FP09-2 Bone Loss Following Bariatric Surgery: Comparison of Different Modalities

Program: Abstracts - Orals, Featured Poster Presentations, and Posters
Session: FP09-Obesity: Physiologic Responses to Energy Balance Disruption
Bench to Bedside
Saturday, June 15, 2013: 11:00 AM-11:30 AM
Presentation Start Time: 11:05 AM
Room 307 (Moscone Center)

Poster Board SAT-661
Malgorzata M Brzozowska*1, Angel Hong2, John Jorgensen3, Michael Talbot3, Nguyen D Nguyen4, Weiwen Chen1, Nicholas A Pocock5, John A Eisman1, Christopher P White2, Paul A Baldock4 and Jacqueline R Center1
1Garvan Institute of Medical Research and St Vincent's Hospital, Sydney, Australia, 2Prince of Wales Hospital, Sydney, Australia, 3St George Private Hospital, Sydney, Australia, 4Garvan Institute of Medical Research, Sydney, Australia, 5St Vincent's Hospital, Sydney, Australia
Obesity rates have increased markedly in recent decades and bariatric surgery remains the most effective therapy for weight loss. However, its skeletal consequences are not fully elucidated. We examined the skeletal response to 3 weight loss modalities: Medical Managed Dieting (MMD), Gastric Banding (GB) and Gastric Sleeve (GS).

These data represent 12 mth follow-up from a 24 mth prospective trial. Data include DXA at 0 and 12 mths, calcium intake, 25-OH vit D, PTH, gut hormones and adipokines.

The participants included 15 MMD, 7 GB and 20 GS subjects. At baseline, average age was 53 ±12 yrs (MMD 57 ±10, GB 46 ±13, GS 52 ±12, ns). BMI was 39 ±6 (MMD 38 ±7, GB 37 ±3, GS 42 ±5, ns). Calcium intake, 25-OH vit D and PTH were normal throughout.

At 12 mths, differences were evident between groups. % weight change was small in MMD (-5: -8, -1 (mean: Q1, Q3)), greater in GB (-12: -17,-7) and greatest in GS (-27: -31,-22), ANOVA, F=35, P<0.0001. % loss in total hip (TH) BMD was evident in GS (-6.1: -8,-4) but non-significant in MMD (-0.95: -2, 0.1) and GB (-1.76: -3,-0.3) ANOVA, F=18, P<0.001, despite weight loss in the other groups.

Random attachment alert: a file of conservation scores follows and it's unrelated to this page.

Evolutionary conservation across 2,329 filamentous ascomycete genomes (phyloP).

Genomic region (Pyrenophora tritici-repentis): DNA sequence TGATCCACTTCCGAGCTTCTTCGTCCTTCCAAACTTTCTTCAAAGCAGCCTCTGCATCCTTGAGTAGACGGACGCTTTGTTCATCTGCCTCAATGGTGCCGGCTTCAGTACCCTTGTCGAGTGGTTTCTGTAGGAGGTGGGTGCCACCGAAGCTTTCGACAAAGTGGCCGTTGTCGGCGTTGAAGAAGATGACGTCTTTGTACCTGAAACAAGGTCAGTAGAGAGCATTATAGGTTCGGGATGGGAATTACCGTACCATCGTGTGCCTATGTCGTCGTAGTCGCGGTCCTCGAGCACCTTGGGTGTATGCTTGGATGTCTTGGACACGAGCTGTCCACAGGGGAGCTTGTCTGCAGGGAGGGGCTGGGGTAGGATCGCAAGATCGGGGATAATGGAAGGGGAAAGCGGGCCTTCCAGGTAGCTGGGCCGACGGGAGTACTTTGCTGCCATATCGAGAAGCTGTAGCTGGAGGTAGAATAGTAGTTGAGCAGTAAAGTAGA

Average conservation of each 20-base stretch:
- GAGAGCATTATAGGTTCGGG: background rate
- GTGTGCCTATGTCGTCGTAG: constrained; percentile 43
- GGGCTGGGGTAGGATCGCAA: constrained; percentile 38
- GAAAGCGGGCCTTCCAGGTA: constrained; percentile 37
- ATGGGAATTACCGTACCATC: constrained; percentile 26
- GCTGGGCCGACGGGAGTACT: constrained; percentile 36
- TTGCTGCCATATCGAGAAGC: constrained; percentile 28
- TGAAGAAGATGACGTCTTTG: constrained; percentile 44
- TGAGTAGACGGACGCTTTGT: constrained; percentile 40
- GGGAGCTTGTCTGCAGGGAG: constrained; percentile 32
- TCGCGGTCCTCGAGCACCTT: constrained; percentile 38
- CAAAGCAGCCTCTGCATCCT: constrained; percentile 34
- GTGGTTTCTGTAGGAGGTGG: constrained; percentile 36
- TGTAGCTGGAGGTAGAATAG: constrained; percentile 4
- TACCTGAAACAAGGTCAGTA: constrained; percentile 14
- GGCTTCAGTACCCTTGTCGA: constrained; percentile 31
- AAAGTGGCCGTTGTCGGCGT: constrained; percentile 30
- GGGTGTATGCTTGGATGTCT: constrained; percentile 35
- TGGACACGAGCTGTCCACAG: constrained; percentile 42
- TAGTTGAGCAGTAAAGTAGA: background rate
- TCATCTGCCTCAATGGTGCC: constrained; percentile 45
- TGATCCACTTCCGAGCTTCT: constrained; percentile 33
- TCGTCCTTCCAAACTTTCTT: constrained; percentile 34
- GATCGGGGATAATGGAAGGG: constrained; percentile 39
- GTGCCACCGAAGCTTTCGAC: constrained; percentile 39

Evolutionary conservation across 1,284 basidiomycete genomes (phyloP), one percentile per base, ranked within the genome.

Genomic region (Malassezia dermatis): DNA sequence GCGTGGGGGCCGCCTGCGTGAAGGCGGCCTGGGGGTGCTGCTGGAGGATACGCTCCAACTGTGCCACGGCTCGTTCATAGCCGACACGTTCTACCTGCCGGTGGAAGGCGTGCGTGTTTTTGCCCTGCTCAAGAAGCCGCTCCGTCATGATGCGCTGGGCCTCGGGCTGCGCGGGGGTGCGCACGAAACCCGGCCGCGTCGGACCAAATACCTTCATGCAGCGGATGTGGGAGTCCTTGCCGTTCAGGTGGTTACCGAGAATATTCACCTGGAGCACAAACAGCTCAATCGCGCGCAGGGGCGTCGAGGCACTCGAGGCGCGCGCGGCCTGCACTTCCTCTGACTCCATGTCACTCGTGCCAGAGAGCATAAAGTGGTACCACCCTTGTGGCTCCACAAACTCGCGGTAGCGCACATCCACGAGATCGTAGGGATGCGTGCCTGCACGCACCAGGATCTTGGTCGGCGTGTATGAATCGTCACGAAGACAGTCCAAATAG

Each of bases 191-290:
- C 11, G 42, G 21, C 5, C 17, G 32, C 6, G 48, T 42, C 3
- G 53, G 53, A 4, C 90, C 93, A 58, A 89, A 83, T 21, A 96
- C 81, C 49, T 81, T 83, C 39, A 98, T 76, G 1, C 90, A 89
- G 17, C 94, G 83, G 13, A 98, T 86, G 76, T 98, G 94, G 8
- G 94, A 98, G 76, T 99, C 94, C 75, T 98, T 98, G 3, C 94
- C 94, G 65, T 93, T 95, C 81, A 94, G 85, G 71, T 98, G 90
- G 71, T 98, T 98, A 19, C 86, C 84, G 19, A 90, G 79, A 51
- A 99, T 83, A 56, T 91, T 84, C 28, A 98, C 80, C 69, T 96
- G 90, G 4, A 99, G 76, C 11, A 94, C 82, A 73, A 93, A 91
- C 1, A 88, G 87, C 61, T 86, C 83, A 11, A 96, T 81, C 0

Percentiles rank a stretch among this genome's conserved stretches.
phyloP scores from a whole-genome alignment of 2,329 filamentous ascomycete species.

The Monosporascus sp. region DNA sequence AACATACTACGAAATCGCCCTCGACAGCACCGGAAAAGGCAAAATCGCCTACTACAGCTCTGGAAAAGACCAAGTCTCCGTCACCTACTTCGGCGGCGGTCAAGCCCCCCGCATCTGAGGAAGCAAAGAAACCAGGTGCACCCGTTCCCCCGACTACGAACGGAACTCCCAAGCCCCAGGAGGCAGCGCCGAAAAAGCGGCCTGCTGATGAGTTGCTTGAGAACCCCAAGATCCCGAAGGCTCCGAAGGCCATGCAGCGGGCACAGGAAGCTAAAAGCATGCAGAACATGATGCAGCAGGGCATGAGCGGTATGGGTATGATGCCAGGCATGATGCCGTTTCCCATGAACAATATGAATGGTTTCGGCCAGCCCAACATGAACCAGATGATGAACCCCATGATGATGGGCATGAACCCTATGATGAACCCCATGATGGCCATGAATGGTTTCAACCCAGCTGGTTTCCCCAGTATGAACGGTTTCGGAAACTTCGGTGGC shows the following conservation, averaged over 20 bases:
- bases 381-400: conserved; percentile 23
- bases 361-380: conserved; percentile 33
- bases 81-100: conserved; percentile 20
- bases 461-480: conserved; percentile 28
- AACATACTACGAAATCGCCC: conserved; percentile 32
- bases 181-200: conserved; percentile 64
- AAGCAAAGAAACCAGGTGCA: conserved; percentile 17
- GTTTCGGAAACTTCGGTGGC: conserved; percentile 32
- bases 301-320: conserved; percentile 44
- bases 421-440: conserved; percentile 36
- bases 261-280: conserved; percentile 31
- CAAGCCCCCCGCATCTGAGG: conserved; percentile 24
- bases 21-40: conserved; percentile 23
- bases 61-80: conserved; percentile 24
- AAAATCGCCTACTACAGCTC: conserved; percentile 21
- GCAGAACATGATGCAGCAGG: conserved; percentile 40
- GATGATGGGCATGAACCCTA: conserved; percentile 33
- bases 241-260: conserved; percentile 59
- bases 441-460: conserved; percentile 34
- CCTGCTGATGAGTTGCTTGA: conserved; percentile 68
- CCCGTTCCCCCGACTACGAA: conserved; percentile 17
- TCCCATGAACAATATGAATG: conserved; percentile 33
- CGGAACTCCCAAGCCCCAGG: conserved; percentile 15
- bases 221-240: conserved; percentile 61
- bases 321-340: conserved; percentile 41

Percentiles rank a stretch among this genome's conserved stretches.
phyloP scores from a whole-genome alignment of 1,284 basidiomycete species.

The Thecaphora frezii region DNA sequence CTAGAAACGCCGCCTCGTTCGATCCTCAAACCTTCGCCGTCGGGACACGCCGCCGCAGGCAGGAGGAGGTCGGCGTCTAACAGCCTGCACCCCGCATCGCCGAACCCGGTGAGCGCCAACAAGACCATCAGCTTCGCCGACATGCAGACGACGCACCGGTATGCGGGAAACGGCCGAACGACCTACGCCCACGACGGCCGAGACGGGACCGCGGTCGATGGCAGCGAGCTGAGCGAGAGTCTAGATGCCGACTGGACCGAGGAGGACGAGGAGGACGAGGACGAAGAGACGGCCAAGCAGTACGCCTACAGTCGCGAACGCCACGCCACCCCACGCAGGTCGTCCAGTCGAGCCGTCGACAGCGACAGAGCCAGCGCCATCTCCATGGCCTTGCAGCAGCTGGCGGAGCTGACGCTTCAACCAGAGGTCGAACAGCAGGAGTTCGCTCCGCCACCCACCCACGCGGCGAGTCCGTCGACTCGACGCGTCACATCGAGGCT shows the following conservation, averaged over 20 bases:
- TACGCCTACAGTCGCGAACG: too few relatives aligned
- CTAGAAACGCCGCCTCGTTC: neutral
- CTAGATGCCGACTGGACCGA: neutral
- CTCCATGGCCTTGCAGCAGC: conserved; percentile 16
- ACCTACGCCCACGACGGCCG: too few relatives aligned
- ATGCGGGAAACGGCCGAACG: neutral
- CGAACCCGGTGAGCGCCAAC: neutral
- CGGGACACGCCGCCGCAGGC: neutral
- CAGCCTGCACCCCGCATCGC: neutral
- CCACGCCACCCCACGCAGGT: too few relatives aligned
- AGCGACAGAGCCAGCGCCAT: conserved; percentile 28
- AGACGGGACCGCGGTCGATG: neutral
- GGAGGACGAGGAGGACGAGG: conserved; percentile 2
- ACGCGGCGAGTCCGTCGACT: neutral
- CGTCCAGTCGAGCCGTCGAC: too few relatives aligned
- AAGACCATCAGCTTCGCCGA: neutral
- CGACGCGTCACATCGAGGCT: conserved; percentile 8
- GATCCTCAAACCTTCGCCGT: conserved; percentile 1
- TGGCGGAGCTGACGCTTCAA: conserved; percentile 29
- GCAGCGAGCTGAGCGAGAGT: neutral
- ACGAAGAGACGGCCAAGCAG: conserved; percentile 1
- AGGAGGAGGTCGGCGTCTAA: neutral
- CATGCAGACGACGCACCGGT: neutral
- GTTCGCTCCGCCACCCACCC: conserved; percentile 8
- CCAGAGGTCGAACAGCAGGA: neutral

We examined factors affecting bone loss:

1. Weight loss in GS occurred in the first 6 mths post-surgery, however bone loss was ongoing: 3.5% by 6 mths, 6% by 12 mths. Moreover the 8 patients with 24 mth data had further BMD loss of 10% (-10%: -12,-9) with decrease in mean TH T-score from +0.9 to 0.0, p<0.001, suggesting that weight loss may not be the sole determinant of bone loss. The TH area did not change between visits, p=0.29, hence areal BMD at TH (24m) declined by 10% p<0.001. Loss of TH BMD was significantly correlated to weight loss at 12mth (r = 0.57, p<0.02) with weight loss accounting for 28% of the 12mth decrease in BMD (adj R2=0.28).

2. Bone turnover markers increased in GS from baseline to 12 mths: osteocalcin (9 ±3 µg/L to 15 ±7, P<0.001) and uNTX (30 ±10nmol/mMCr to 55 ± 26, P<0.001), without any comparable change in MMD and GB.

3. Calcium intake, 25-OH vit D and PTH remained normal throughout.

4. The gut-derived, pro-satiety hormone Peptide YY has a negative effect on bone. At baseline, no post-prandial PYY increase was evident in any group. At 12 mths, difference in %PYY increment at 90 minutes post meal was significant between groups (mean: Q1, Q3), MMD (32.9: 13, 53), GB (42.8: -11, 96), GS (138.4: 86, 191) ANOVA, F=7.7, P<0.002. GLP-1 response was not significantly altered. % adiponectin increase between 0 and 12 mths was significantly different between groups: MMD (4.3: -9, 17), GB (24.7: -4, 53), GS (70.3: 37, 103), ANOVA, F=7.7, P<0.002 and negatively correlated with % fat loss (r = -0.37) p< 0.04.

Different weight loss modalities produced varied skeletal responses. Bone loss was apparent in GS but not with GB despite weight loss. Bone loss associated with GS was not accounted for by weight loss alone and may involve changes in factors such as PYY and adiponectin.

Disclosure: JAE: Scientific Board Member, Merck & Co., Scientific Board Member, Novartis Pharmaceuticals, Scientific Board Member, Sanofi, Scientific Board Member, Servier, Scientific Board Member, Eli Lilly & Company, Scientific Board Member, Amgen. JRC: Speaker, Amgen, Speaker, Merck & Co., Speaker, Novartis Pharmaceuticals, Speaker, Sanofi. Nothing to Disclose: MMB, AH, JJ, MT, NDN, WC, NAP, CPW, PAB

*Please take note of The Endocrine Society's News Embargo Policy at http://www.endo-society.org/endo2013/media.cfm

Sources of Research Support: This work was supported by National Health and Medical Research Council (NHMRC) Postgraduate Research Scholarship to Dr MM Brzozowska